Newly elected Senegalese president Macky Sall has named his cabinet.
The headline appointment is popular singer Youssou N’Dour, who was one of the most vocal opponents of former president Abdoulaye Wade — when Sall emerged as the sole challenger to Wade in the second round of the presidential election, N’Dour and the entire spectrum of Wade opposition enthusiastically supported Sall. N’Dour had attempted to run for president in the March vote, but was disqualified prior to the election. He will serve as minister of culture and tourism.
The cabinet contains just 25 appointees, down from the 40 in Wade’s prior cabinet.
Abdoul Mbaye — a former banker and technocrat with no party affiliation — will serve as Sall’s first prime minister.
Amadou Kane, a former banker with Senegal’s branch of BNP Paribas, previously head of the International Bank for Trade and Industry of Senegal and a former official with the West African Development Bank, will serve as finance minister.
Sall ally Alioune Badara Cissé will be the new foreign minister.
Just eight days after a second-round runoff in which Macky Sall (above, right) defeated incumbent Abdoulaye Wade by nearly a two-to-one margin, Sall was sworn in hours ago as Senegal’s new president.
The inauguration is the culmination of a sometimes tumultuous campaign that threatened to explode into a constitutional crisis — Wade had opted to run for a controversial third term, notwithstanding a constitutional ban (passed earlier by Wade himself) limiting the president to two terms. Notwithstanding the fact that popular candidates were refused an opportunity to run and Senegalese police used force in putting down protests in advance of the first round of the vote (leading to up to six deaths), the peaceful transfer of power marks the second such transfer in 12 years and further strengthens Senegal’s democratic tradition — even as its neighboring Mali descends into post-coup confusion.
Notwithstanding the fact that Senegal’s opposition put all of its support behind Sall in the second round, Sall remains a creature of the Senegalese establishment and was Wade’s one-time right-hand man. With a stagnant economy, high food and electricity prices and moderate corruption, Sall’s inauguration alone — however much a victory for democratic legitimacy — will not be enough to meet the opposition’s fairly high expectations.
Politically, Sall’s first challenge will be to secure victory in Senegal’s June 17 parliamentary elections — Wade’s Parti Démocratique Sénégalais won the 2007 legislative elections, taking 131 of 150 seats, after opposition candidates boycotted Wade’s efforts to undermine free and fair elections.
One question is whether the popular singer Youssou N’Dour (above, left) — who attempted to run for president, but was not permitted by Wade’s government — will serve in Sall’s administration, as minister of culture or otherwise.
Sall’s first interview with the international media is here.
AllAfrica coverage of Senegal’s future here.
With less than one week to go until Senegal’s presidential runoff, the campaign’s narrative since the end of the first round has consistently been one of the opposition mobilizing behind the candidacy of former prime minister Macky Sall and against current president Abdoulaye Wade.
Wade won the first round of the election on February 26 with 34.8% of the vote to Sall’s 26.6%.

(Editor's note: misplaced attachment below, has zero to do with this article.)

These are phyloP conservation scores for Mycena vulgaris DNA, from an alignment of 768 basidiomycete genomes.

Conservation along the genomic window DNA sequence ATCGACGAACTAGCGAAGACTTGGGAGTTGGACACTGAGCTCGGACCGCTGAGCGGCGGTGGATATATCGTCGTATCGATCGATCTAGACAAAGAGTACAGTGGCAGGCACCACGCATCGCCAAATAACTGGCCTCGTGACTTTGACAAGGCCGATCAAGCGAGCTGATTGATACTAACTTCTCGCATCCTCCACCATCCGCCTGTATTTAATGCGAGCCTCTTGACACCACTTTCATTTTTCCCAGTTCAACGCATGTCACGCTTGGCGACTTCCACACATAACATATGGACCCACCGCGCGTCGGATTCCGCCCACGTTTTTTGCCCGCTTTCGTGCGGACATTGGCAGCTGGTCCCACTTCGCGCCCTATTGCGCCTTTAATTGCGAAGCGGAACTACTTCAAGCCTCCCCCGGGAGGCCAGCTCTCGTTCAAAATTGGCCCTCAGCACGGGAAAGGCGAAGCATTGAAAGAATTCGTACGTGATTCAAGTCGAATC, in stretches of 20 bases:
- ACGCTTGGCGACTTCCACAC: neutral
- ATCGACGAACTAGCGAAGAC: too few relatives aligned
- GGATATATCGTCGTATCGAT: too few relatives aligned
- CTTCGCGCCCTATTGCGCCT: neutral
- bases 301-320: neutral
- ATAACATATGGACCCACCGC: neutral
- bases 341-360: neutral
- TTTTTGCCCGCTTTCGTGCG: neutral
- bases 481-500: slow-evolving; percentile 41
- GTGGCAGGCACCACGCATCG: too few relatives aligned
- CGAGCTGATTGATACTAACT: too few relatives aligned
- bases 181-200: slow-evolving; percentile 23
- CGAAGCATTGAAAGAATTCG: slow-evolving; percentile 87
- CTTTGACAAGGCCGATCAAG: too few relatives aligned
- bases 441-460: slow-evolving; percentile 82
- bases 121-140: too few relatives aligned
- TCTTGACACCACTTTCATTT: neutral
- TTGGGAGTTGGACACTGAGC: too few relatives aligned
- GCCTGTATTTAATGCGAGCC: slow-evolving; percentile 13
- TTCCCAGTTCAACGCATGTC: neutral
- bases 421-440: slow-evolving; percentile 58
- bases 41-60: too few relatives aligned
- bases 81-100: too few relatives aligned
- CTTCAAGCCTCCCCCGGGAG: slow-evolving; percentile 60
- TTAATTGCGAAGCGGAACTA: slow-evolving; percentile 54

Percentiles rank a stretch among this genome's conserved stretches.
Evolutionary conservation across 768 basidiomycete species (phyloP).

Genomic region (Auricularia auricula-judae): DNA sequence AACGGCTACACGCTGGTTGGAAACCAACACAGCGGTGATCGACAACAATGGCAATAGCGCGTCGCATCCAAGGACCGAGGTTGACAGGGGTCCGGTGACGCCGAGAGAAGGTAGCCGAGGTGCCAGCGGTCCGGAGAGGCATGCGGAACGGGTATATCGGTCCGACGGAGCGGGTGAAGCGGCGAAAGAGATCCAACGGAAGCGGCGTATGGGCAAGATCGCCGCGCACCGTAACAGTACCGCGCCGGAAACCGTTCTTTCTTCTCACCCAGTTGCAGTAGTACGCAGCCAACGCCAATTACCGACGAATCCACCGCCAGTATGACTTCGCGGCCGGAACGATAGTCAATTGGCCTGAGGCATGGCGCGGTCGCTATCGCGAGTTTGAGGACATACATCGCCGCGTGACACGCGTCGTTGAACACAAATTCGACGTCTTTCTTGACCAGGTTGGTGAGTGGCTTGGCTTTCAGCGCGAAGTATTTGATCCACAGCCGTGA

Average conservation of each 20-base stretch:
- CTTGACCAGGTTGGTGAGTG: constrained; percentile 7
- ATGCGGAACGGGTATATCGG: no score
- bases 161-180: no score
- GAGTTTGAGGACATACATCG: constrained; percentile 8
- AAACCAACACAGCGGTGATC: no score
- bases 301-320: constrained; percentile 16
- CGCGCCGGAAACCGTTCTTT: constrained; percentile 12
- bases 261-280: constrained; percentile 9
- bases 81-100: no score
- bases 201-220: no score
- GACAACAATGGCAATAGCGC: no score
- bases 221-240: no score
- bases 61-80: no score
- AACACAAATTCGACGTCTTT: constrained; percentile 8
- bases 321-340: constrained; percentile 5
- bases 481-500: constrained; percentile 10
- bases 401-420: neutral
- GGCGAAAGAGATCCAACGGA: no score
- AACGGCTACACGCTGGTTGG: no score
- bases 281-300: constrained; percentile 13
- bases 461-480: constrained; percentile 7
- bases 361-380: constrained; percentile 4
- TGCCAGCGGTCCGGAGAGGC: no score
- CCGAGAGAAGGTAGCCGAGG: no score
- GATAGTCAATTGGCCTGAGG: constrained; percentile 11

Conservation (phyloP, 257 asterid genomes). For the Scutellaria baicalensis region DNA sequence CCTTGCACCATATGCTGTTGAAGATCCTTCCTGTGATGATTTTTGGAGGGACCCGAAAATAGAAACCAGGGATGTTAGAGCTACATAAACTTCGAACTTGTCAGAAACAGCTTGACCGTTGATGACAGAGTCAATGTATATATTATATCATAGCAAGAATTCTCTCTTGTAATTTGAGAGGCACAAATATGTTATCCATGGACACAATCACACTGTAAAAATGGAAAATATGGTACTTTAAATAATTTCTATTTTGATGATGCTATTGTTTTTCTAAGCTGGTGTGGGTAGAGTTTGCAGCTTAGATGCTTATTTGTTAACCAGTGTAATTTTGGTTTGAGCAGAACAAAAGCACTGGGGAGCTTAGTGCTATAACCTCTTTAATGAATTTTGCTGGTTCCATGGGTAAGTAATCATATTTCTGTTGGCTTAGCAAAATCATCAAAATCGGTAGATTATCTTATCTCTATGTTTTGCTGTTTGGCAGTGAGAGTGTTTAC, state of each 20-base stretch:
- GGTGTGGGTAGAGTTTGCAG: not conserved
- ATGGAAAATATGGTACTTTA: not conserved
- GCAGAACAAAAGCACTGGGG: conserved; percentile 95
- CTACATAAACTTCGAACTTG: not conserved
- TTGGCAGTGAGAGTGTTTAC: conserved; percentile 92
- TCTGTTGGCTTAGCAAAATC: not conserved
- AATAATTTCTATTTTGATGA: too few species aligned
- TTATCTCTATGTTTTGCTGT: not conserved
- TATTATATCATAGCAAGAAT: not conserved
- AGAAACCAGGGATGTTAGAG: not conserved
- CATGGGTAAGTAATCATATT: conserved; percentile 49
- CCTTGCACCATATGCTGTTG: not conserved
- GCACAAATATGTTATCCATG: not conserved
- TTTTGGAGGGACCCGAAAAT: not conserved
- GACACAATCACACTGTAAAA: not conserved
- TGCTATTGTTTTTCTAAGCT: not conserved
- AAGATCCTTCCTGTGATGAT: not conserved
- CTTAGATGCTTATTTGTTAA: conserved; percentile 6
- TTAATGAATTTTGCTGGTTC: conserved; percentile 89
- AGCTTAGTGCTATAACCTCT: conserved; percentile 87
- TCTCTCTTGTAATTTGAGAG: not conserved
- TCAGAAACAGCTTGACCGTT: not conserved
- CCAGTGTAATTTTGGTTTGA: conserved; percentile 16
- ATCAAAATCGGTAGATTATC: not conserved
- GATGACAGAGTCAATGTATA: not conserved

In the meanwhile, all 12 of the defeated candidates have endorsed Sall, including former prime minister Moustapha Niasse, who finished in third place, Parti Socialiste candidate Ousamne Tanor Dieng, who finished in fourth place and Idrissa Seck, also a former prime minister, who finished in fifth place. Sall, together with the 12 former candidates, joined for a rally last Sunday in Obelisk Square in Dakar, the site of several violent anti-Wade protests in advance of the first round vote. Sall and the former candidates have formed the makeshift Alliance of Forces for Change in advance of Sunday’s runoff.
Prominent — and popular — Senegalese singer Youssou N’Dour, who was refused a spot on the ballot in advance of the first round, has endorsed Sall as well. And so has the M23 movement, by and large — the loose coalition that came together to oppose Wade’s arguably unconstitutional run for a third term. Although the M23 movement did not endorse any first-round candidate, it has mobilized behind Sall as the anti-Wade candidate.
The tense and sometimes violent protests leading up the the first round have now largely replaced by a triumphant opposition confident of victory. Sall is popular in both Dakar and the countryside, and, with so much of the opposition to Wade lining up behind Sall, it seems more likely than not that Sall will win the runoff. Continue reading Senegal turns to runoff vote
More unrest today from Senegal, where protestors gathered in defiance of a government ban in opposition to President Abdoulaye Wade, who seeking a third term in the February 26 presidential election.
Wade argues that constitutional changes in 2001 limiting presidents to two terms in office do not apply to him because they were adopted only in the middle of his administration — the nation’s court approved his reelection bid in January, even as it disqualified opposition candidates such as popular Senegalese singer Youssou N’Dour. Indeed, the rapper-led “Fed Up” coalition and the “m23” coalition of opposition parties have organized protests, but police are refusing to authorize permits on the basis of public security.
Already, four people are dead, and Senegal’s capital, Dakar, is choked with tear gas. Not an auspicious omen for the next nine days or for the post-election governance of Senegal, which has traditionally been more a model of strong governance and economic strength in Africa that a model of political unrest.